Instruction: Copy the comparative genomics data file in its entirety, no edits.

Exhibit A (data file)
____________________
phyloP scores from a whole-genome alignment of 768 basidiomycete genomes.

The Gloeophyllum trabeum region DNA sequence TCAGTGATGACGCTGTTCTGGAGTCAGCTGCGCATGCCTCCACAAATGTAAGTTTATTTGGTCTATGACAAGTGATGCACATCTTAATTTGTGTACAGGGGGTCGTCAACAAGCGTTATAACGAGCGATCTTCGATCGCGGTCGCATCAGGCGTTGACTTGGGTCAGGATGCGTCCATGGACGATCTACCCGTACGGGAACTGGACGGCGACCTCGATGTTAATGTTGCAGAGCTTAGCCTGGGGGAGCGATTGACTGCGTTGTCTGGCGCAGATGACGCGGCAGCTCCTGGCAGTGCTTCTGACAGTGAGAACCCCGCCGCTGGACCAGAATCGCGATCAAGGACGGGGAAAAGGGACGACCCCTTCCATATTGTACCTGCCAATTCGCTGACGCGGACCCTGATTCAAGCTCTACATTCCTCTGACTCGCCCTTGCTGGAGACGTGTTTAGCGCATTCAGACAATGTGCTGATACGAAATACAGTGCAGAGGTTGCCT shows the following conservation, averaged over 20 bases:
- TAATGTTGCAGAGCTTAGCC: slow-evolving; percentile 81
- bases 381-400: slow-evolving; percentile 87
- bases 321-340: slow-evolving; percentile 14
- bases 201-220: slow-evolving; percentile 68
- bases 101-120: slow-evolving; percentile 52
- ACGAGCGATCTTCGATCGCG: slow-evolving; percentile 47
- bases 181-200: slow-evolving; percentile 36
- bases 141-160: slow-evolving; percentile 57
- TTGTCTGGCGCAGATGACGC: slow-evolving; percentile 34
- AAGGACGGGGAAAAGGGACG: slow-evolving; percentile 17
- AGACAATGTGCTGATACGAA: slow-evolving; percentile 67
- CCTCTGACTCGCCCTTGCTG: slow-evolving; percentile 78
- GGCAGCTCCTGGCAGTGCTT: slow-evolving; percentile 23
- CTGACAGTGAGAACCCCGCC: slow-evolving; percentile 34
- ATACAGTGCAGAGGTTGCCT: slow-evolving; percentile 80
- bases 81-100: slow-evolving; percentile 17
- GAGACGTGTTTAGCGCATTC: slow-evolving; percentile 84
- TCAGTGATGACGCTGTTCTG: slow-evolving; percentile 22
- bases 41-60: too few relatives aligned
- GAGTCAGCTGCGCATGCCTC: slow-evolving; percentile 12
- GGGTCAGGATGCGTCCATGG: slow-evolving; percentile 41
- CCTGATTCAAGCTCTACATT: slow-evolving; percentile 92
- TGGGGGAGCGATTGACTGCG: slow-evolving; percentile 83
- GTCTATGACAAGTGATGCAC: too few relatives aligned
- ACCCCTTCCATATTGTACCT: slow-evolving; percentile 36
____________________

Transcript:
phyloP scores from a whole-genome alignment of 768 basidiomycete genomes.

The Gloeophyllum trabeum region DNA sequence TCAGTGATGACGCTGTTCTGGAGTCAGCTGCGCATGCCTCCACAAATGTAAGTTTATTTGGTCTATGACAAGTGATGCACATCTTAATTTGTGTACAGGGGGTCGTCAACAAGCGTTATAACGAGCGATCTTCGATCGCGGTCGCATCAGGCGTTGACTTGGGTCAGGATGCGTCCATGGACGATCTACCCGTACGGGAACTGGACGGCGACCTCGATGTTAATGTTGCAGAGCTTAGCCTGGGGGAGCGATTGACTGCGTTGTCTGGCGCAGATGACGCGGCAGCTCCTGGCAGTGCTTCTGACAGTGAGAACCCCGCCGCTGGACCAGAATCGCGATCAAGGACGGGGAAAAGGGACGACCCCTTCCATATTGTACCTGCCAATTCGCTGACGCGGACCCTGATTCAAGCTCTACATTCCTCTGACTCGCCCTTGCTGGAGACGTGTTTAGCGCATTCAGACAATGTGCTGATACGAAATACAGTGCAGAGGTTGCCT shows the following conservation, averaged over 20 bases:
- TAATGTTGCAGAGCTTAGCC: slow-evolving; percentile 81
- bases 381-400: slow-evolving; percentile 87
- bases 321-340: slow-evolving; percentile 14
- bases 201-220: slow-evolving; percentile 68
- bases 101-120: slow-evolving; percentile 52
- ACGAGCGATCTTCGATCGCG: slow-evolving; percentile 47
- bases 181-200: slow-evolving; percentile 36
- bases 141-160: slow-evolving; percentile 57
- TTGTCTGGCGCAGATGACGC: slow-evolving; percentile 34
- AAGGACGGGGAAAAGGGACG: slow-evolving; percentile 17
- AGACAATGTGCTGATACGAA: slow-evolving; percentile 67
- CCTCTGACTCGCCCTTGCTG: slow-evolving; percentile 78
- GGCAGCTCCTGGCAGTGCTT: slow-evolving; percentile 23
- CTGACAGTGAGAACCCCGCC: slow-evolving; percentile 34
- ATACAGTGCAGAGGTTGCCT: slow-evolving; percentile 80
- bases 81-100: slow-evolving; percentile 17
- GAGACGTGTTTAGCGCATTC: slow-evolving; percentile 84
- TCAGTGATGACGCTGTTCTG: slow-evolving; percentile 22
- bases 41-60: too few relatives aligned
- GAGTCAGCTGCGCATGCCTC: slow-evolving; percentile 12
- GGGTCAGGATGCGTCCATGG: slow-evolving; percentile 41
- CCTGATTCAAGCTCTACATT: slow-evolving; percentile 92
- TGGGGGAGCGATTGACTGCG: slow-evolving; percentile 83
- GTCTATGACAAGTGATGCAC: too few relatives aligned
- ACCCCTTCCATATTGTACCT: slow-evolving; percentile 36